The London Chamber of Commerce and Industry told the Prime Minister that a transition period of about 90 weeks is too short, amid growing fears that companies will not have enough time to prepare for life outside the EU because of a lack of clarity from the Government.
The intervention comes after an Airbus chief revealed the aerospace giant is starting to “press the button on crisis actions” which could ultimately see UK operations scaled back with the loss of thousands of jobs.
Former Treasury minister Lord O’Neill said the Airbus warning was a “vivid illustration” of the consequences of Britain quitting the single market and the customs union.
At a summit next week, EU leaders are set to warn businesses to prepare for a Brexit no-deal scenario, given the stand-off over the border between Northern Ireland and the Republic and other key issues.
The LCCI voiced the frustration of many bosses at the pace of progress on a future trade deal with the EU and a lack of clarity from the Government.
In a report, due out next week, its chief executive Colin Stanbridge stressed: “Two years on [from Brexit] there is an absence of detail from ministers on the absolutely key requirements for our members and wider business.”
The business group will demand answers over the “envisaged terms of trade” for businesses post-Brexit, the port systems and future arrangements for non-UK workers.
Highlighting concerns about the proposed transition period, from March next year until December 2020, Mr Stanbridge added: “We have doubts that 90 weeks is enough time. It is notable, that from soundings with other metro area chambers there appears to be a common business view that a longer transition period is necessary. The Prime Minister, and the Mayor of London, should take note.”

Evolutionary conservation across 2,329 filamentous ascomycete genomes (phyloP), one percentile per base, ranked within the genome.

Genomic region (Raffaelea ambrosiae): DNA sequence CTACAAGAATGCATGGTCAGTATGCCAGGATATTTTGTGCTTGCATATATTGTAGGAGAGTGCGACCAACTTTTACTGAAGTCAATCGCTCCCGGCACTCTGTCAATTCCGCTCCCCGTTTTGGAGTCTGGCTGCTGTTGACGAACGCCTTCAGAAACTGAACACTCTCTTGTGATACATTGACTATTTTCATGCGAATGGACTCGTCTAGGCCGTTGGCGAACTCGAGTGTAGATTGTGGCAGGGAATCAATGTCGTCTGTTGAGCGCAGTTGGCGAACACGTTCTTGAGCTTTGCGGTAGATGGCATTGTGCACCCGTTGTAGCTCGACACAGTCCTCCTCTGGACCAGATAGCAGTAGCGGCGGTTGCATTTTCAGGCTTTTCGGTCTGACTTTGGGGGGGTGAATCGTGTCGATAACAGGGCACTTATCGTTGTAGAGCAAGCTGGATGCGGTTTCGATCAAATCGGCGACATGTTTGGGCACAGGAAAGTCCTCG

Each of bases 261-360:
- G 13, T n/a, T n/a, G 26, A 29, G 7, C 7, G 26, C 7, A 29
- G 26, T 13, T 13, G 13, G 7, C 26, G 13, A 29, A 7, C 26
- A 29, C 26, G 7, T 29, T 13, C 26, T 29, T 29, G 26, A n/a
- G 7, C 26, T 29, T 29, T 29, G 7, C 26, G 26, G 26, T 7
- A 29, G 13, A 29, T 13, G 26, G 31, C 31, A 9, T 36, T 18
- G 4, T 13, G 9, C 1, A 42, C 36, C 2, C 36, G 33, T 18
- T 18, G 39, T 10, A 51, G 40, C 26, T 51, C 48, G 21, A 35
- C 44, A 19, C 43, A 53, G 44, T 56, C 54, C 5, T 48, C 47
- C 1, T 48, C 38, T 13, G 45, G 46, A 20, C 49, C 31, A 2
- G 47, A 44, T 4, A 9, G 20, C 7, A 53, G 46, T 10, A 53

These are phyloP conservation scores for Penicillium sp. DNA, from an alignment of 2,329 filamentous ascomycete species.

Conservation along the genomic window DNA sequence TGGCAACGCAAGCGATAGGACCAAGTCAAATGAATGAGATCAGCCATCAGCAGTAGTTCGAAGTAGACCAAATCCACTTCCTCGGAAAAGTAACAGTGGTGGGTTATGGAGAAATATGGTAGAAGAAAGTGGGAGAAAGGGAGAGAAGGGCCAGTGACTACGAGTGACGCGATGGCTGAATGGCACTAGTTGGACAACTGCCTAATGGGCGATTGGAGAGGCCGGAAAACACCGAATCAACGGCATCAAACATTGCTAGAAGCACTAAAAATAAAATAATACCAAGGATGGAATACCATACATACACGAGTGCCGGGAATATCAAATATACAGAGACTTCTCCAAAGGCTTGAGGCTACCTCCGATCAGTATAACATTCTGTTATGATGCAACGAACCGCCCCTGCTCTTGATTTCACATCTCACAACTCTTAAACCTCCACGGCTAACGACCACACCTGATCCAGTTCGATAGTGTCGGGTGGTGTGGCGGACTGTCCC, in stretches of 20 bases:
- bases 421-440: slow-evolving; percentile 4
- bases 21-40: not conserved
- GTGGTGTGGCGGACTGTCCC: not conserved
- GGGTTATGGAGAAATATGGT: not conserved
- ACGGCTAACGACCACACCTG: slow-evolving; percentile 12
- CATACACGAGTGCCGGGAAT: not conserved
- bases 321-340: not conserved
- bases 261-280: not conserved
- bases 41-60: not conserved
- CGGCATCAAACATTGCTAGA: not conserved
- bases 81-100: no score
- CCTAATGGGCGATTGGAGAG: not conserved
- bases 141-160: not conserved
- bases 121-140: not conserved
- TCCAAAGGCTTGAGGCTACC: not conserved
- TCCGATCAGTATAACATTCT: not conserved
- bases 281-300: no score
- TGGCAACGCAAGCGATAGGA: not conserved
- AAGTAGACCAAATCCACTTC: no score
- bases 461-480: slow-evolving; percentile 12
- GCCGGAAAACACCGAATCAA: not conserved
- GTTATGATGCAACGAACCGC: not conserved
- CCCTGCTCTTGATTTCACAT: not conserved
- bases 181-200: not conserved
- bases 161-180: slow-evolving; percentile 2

Businesses have been reluctant to go public about their worries over Brexit.
But Tom Williams, the chief operating officer of Airbus Commercial Aircraft which directly employs 14,000 people in Britain, told BBC radio today: “We’re becoming increasingly frustrated with the lack of clarity and obviously time is running out — we’re coming up to less than nine months to go. As we go through this summer, we need to get clarity. We are already beginning to press the button on crisis actions.”
The aviation company is considering abandoning plans to build aircraft wings in Britain.
Mr Williams added: “We have to come to the point where we have to make serious decisions. Quite often those decisions are long-term in nature and without clarity it’s too dangerous for us to proceed.
"We’re talking about decisions in terms of safety stocks, buffer stocks of components, assuming that there will be chaos at the borders and that material won’t be moving freely.”
The Cabinet has yet to decide what type of trading arrangements the UK should seek with the EU.
Mrs May is due to hold a meeting at Chequers next month to try to get ministers to reach agreement and faces a knife-edge Commons vote on a customs union.